As a result, the label biodegradable is no longer considered a guarantor of green. “If a claim is that a product is only biodegradable, I don’t even pay attention,” says the Compost Council of Canada’s Ms. Antler. “Biodegradation could be five, 100 or 500 years.”

California even banned bag manufacturers from using the label biodegradable. And they can’t use the labels marine degradable or compostable unless the bags meet standards of the American Society for Testing and Materials.

Compostable bags entered the Canadian market 10 years ago but gained popularity over the last five years. While some consumers believe the bags will compost rapidly in landfills, the bags are designed to compost in an industrial composting facility, where “the time and the temperature and the moisture content is maintained and regulated by computer,” says Rod Muir, waste diversion campaigner for Sierra Club Canada.

“In a landfill there is no oxygen and very little water. The biodegradation that takes place is absolutely minimal,” Mr. Muir says. Consumers are mistaken if they believe the compostable shopping bags they get from a store and then throw out will quickly degrade into soil at a landfill.

A landfill isn’t designed for materials to biodegrade. “It just compacts more than it breaks down,” says Pat Parker, director of support services in Hamilton’s operations and waste management division.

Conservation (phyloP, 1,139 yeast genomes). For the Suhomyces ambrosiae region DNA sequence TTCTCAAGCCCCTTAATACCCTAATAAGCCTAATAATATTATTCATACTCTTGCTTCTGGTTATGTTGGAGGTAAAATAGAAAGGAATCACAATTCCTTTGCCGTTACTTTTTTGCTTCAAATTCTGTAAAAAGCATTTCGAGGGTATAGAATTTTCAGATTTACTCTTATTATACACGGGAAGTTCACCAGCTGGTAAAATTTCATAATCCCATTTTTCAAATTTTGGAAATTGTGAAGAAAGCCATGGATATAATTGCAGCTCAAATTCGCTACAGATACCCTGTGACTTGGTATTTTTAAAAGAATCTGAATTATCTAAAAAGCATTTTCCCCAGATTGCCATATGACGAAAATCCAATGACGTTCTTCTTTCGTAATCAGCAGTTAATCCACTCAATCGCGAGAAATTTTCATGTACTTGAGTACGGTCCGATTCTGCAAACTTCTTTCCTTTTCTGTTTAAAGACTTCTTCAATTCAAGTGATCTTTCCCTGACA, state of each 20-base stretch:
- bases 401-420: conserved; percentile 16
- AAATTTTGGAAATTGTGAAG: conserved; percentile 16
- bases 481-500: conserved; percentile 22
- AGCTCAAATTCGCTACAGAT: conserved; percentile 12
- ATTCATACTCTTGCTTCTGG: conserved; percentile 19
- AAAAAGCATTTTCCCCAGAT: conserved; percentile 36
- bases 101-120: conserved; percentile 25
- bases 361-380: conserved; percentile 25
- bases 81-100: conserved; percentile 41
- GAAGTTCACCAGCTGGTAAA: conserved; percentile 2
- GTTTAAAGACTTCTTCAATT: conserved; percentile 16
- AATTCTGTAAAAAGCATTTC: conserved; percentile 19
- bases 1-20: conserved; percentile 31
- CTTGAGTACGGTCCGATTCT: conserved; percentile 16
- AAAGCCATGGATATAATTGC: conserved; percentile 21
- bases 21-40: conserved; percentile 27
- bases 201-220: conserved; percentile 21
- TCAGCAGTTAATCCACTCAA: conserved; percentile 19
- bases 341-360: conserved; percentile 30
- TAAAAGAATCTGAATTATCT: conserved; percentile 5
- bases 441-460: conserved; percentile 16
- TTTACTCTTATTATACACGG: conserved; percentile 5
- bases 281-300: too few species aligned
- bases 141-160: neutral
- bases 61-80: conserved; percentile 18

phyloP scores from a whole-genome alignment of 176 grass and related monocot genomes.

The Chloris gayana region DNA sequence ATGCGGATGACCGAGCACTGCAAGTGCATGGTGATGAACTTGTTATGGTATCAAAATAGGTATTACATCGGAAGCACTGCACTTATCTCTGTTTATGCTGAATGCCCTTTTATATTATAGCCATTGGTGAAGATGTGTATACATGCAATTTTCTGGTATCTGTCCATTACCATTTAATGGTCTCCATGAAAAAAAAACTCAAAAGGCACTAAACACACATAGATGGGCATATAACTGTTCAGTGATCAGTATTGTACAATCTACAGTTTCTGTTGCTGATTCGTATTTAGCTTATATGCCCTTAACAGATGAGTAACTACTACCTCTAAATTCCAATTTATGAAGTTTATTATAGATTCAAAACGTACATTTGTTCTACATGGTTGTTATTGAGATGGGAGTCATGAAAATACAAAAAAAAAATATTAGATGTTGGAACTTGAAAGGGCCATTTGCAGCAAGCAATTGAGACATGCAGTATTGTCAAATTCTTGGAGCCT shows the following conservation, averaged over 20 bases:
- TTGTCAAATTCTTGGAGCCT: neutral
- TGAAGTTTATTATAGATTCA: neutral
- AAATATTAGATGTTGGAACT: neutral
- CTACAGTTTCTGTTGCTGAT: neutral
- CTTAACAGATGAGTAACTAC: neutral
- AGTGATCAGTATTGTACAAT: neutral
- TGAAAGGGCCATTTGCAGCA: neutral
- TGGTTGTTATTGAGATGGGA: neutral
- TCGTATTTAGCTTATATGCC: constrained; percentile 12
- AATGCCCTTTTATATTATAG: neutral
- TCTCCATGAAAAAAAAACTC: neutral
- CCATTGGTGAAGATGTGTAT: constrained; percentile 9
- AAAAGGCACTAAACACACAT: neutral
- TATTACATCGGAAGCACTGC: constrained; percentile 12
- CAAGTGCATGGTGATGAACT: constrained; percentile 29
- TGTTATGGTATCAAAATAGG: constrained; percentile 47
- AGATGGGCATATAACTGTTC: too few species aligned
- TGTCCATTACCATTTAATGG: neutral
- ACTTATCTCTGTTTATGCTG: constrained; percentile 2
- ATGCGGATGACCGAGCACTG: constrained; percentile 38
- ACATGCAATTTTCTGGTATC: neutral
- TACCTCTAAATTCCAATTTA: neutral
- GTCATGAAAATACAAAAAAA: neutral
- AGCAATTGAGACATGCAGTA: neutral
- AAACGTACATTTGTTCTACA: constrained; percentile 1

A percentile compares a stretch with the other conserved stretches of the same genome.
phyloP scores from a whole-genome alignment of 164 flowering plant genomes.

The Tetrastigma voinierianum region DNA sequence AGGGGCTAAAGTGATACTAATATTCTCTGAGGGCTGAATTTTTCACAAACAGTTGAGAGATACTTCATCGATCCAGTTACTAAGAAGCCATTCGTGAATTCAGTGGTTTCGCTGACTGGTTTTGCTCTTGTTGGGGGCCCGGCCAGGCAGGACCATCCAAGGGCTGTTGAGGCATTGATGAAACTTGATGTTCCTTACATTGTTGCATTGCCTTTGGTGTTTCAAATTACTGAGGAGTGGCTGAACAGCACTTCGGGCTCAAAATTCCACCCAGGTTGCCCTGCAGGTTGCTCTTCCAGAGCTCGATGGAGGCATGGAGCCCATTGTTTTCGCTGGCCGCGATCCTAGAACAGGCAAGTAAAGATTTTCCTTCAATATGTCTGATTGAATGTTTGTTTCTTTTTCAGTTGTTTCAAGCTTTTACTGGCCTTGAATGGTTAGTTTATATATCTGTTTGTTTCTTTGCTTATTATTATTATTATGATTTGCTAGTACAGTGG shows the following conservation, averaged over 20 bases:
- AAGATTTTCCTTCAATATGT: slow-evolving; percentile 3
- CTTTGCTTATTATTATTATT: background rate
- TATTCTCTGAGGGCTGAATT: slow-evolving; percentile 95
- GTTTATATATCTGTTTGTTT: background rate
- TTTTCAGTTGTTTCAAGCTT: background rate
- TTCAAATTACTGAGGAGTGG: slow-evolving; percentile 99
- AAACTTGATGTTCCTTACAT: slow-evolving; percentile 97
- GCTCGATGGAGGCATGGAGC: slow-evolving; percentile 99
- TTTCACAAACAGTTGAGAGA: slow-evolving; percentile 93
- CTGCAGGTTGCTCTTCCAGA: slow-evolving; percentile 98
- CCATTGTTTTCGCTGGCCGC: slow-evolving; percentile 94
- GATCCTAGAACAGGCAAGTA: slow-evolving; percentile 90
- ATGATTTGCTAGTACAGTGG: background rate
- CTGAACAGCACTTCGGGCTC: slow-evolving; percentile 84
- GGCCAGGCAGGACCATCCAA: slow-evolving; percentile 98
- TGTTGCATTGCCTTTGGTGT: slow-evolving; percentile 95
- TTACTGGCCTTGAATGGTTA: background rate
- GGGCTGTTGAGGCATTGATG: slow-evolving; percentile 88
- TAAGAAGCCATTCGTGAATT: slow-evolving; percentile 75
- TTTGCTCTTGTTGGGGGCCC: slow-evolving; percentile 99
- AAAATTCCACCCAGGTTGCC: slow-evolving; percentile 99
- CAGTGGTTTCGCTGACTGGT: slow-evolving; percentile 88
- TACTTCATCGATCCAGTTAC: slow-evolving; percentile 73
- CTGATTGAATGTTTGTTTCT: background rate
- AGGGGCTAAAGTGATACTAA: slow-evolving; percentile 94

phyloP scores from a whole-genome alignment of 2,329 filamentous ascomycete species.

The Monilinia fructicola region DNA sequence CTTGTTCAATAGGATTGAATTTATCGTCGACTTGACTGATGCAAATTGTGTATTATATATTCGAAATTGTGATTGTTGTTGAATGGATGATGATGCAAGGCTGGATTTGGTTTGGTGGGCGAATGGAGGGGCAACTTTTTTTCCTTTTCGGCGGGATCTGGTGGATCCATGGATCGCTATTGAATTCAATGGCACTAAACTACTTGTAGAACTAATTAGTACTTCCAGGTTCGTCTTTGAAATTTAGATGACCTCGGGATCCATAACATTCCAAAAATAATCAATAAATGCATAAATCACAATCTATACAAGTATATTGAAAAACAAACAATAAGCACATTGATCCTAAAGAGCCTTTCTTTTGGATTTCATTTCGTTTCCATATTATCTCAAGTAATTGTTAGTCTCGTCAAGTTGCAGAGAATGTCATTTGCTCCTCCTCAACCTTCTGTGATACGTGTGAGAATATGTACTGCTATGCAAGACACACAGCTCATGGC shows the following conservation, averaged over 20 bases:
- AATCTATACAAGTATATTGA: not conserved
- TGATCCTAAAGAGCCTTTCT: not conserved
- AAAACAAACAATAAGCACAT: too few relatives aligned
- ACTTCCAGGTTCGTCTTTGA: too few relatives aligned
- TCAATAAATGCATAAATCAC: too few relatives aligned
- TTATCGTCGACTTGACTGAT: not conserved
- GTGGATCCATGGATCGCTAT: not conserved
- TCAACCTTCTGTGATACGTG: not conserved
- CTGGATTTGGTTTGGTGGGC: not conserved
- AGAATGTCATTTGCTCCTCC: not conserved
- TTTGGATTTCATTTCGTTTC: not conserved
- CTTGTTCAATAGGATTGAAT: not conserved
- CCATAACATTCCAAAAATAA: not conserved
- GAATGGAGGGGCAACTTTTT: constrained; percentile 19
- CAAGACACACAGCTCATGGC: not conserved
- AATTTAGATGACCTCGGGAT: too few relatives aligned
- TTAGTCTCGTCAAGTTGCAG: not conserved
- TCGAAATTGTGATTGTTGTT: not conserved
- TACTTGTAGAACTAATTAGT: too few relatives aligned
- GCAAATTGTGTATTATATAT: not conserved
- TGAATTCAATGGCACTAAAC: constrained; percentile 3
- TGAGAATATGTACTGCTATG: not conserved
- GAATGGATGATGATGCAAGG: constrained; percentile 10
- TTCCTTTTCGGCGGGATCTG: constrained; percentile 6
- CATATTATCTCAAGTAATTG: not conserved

Much like biodegradable bags, compostable bags were greeted with wariness by consumers due to some manufacturers’ false claims. In response, voluntary certification programs sprung up in the United States and Canada to verify manufacturers’ claims through independent testing.

But just because a bag is certified by the Bureau de normalisation du Québec or the Biodegradable Products Institute doesn’t mean the bag will wind up composting in a composting facility. Hamilton residents who use a certified-compostable bag, such as BioBag or Bag-To-Nature, in their green bins can relax knowing the bag will be shredded and composted along with their kitchen scraps. But in Toronto, which uses a much faster composting system, compostable bags are separated from organic waste and sent to landfill.

Since December 2008, Toronto has collected used plastic shopping bags for recycling in its blue bin system. The city sells the bags to a processor who turns the bags into pellets, which are then sold to manufacturers who create plastic auto parts, pipes and other products. “Those new products that they are manufacturing are meant to be durable products, not products that would ... break down in the environment,” says Geoff Rathbone, general manager of Toronto’s solid waste management services.